I didn't list 2D interpolated animation (like Spine animations), because I personally do not like this style of animating! Though I'm sure plenty of you guys absolutely require interpolated animations. But the question is... Would you want some 2D rendering API to make an attempt to do this for you? Or would you prefer to hook up your animation, and pipe data to the rendering API as-needed?
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InfiniteStateMachine
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« Reply #1 on: March 21, 2019, 07:33:12 PM »

I think I can maybe give a better answer if I know more about the type of developer the library is targetted for. I'm guessing based on your post history it's going to be a fairly low level c library?

If I'm assuming it is indeed a c or c++ library then I have some more specific stuff :

1) Do whatever it takes to make it easy to get into your build. I'm a huge fan of the stb style stuff where you do very little to your build scripts.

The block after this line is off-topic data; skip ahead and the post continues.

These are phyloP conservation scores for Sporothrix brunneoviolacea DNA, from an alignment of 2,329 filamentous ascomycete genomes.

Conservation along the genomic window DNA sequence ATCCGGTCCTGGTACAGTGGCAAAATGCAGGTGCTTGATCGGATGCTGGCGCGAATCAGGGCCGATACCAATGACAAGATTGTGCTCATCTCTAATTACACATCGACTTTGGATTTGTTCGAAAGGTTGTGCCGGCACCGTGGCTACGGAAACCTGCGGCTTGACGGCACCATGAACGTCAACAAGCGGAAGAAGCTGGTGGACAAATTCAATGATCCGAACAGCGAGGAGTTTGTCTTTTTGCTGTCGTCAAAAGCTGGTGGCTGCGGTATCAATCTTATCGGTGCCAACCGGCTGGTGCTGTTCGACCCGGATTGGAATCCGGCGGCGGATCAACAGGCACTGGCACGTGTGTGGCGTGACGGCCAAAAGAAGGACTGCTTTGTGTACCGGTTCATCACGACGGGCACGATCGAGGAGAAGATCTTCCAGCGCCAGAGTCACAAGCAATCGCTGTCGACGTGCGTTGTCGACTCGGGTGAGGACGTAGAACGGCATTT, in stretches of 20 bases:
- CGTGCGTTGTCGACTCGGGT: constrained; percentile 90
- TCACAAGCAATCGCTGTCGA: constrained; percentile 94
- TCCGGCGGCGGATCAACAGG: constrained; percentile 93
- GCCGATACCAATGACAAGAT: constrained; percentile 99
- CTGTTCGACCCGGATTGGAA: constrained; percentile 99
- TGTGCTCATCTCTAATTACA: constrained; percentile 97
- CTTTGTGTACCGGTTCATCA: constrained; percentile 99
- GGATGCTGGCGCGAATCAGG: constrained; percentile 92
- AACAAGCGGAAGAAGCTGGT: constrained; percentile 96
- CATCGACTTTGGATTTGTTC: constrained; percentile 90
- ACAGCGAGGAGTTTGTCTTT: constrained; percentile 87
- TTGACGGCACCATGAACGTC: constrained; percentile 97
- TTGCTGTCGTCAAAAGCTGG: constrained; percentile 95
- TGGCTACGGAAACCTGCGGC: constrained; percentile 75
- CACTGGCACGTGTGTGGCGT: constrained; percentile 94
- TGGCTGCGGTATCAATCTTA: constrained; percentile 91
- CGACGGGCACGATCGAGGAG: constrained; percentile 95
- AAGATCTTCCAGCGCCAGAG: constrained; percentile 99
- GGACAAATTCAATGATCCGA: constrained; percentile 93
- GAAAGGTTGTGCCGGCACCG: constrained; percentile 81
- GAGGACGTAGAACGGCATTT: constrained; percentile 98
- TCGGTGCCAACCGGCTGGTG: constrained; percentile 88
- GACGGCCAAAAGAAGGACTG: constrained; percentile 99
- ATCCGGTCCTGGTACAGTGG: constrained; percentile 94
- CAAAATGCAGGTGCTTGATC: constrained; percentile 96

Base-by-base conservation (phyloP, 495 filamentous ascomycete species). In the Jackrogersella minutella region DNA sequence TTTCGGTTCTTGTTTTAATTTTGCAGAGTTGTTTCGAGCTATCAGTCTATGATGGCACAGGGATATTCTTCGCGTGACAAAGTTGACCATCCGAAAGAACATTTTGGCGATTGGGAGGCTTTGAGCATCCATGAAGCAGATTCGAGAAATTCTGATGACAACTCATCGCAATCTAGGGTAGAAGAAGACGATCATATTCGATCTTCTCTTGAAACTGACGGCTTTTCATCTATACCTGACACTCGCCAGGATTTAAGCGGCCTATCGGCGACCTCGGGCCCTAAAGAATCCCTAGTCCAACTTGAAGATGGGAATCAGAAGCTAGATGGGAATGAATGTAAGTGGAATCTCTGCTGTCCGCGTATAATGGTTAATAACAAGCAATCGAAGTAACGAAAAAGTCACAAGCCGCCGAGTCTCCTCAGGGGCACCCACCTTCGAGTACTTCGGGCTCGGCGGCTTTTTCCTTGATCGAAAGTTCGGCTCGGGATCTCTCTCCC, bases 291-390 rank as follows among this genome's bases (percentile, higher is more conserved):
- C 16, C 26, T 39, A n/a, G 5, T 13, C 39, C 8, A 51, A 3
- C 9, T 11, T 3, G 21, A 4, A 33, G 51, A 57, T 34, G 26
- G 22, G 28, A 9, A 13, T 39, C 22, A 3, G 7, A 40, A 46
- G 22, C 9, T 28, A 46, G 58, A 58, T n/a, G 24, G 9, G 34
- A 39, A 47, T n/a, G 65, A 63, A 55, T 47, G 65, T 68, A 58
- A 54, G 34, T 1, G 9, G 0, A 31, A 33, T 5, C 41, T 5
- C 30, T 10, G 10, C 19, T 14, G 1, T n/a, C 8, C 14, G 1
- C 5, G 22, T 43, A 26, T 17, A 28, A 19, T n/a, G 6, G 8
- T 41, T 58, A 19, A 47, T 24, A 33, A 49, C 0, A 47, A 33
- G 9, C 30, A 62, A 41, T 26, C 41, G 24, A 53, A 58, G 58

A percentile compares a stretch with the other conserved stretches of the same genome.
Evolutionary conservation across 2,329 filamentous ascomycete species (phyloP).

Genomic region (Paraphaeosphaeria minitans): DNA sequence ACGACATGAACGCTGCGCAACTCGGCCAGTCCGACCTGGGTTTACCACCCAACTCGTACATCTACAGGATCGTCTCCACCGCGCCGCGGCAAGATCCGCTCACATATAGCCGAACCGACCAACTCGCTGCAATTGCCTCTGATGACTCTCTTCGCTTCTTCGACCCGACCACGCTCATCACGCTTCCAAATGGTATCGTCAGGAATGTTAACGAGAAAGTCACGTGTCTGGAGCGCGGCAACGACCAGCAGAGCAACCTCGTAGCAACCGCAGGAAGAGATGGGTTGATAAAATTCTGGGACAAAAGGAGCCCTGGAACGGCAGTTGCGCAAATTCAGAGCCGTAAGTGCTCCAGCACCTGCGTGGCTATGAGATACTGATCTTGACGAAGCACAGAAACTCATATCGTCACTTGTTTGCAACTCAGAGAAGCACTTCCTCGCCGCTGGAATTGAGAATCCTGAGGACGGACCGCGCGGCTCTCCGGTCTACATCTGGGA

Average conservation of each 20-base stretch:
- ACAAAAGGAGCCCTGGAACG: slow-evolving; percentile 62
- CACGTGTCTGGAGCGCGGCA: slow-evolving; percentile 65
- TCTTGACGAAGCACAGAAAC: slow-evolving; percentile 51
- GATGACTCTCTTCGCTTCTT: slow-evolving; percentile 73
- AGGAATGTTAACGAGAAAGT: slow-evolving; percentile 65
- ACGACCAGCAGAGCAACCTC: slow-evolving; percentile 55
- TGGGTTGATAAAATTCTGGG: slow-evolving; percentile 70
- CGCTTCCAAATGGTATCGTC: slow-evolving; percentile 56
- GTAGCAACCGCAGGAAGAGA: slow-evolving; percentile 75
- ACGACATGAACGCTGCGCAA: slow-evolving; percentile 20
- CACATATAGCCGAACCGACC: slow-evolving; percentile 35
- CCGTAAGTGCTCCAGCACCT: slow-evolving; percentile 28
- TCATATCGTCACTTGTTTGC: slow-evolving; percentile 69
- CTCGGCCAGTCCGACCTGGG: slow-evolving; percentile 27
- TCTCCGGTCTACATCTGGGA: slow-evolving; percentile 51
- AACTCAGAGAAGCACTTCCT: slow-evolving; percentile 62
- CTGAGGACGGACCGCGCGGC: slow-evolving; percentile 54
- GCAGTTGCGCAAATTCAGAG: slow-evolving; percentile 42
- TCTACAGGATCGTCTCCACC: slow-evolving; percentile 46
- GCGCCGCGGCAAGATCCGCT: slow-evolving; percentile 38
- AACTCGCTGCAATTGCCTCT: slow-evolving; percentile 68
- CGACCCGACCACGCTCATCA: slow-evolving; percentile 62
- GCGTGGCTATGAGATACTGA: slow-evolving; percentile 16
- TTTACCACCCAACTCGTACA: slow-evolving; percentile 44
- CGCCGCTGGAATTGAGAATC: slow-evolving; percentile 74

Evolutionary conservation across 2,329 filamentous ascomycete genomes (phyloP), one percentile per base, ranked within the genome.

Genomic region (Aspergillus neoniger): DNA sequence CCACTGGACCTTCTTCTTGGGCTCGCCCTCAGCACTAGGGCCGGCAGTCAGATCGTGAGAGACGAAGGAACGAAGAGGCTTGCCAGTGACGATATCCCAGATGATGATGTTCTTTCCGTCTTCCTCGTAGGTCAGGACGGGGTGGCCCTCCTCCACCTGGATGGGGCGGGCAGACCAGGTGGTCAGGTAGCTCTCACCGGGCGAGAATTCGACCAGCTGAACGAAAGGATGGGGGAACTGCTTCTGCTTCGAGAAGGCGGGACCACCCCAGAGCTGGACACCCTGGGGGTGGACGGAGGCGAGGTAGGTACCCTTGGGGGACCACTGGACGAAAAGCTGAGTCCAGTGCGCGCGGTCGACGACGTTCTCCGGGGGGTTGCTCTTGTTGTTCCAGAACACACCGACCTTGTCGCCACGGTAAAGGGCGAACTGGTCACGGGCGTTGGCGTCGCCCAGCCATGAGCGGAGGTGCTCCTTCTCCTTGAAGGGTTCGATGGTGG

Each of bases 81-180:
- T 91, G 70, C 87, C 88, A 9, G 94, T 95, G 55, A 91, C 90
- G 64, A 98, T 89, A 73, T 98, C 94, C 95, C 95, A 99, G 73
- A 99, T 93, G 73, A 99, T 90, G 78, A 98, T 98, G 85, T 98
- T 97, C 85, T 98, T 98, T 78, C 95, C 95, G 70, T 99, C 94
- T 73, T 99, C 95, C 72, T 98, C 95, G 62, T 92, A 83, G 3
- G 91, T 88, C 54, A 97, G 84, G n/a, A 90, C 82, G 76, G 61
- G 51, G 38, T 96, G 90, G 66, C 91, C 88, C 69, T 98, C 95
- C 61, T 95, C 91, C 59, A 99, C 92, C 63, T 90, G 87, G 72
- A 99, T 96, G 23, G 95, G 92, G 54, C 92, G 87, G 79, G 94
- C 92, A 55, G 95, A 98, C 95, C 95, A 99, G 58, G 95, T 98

2) Minimal dependencies on other stuff

I guess when I'm working on c/c++, the biggest point of friction for me adopting a third part library is how much of a burden it will be on my build scripts.

That said I do have some IMO universal feelings on this stuff :

1) I don't think I've ever used an engine or library without feeling there was at least some type of debug draw function that was either missing or implemented in a way where it's annoying to use. So the more debug draw stuff the better IMO Smiley

2) This one is a little general and vague so bear with me. The hardest and most time consuming bugs I have to fix often are due to optimizations. Things like incorrect caching systems for example. I know this can sometimes be non-feasible but if you were to include something like CPU culling, the ability to disable and enable it easily is much appreciated for sanity related reasons.
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qMopey
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« Reply #2 on: March 21, 2019, 10:29:58 PM »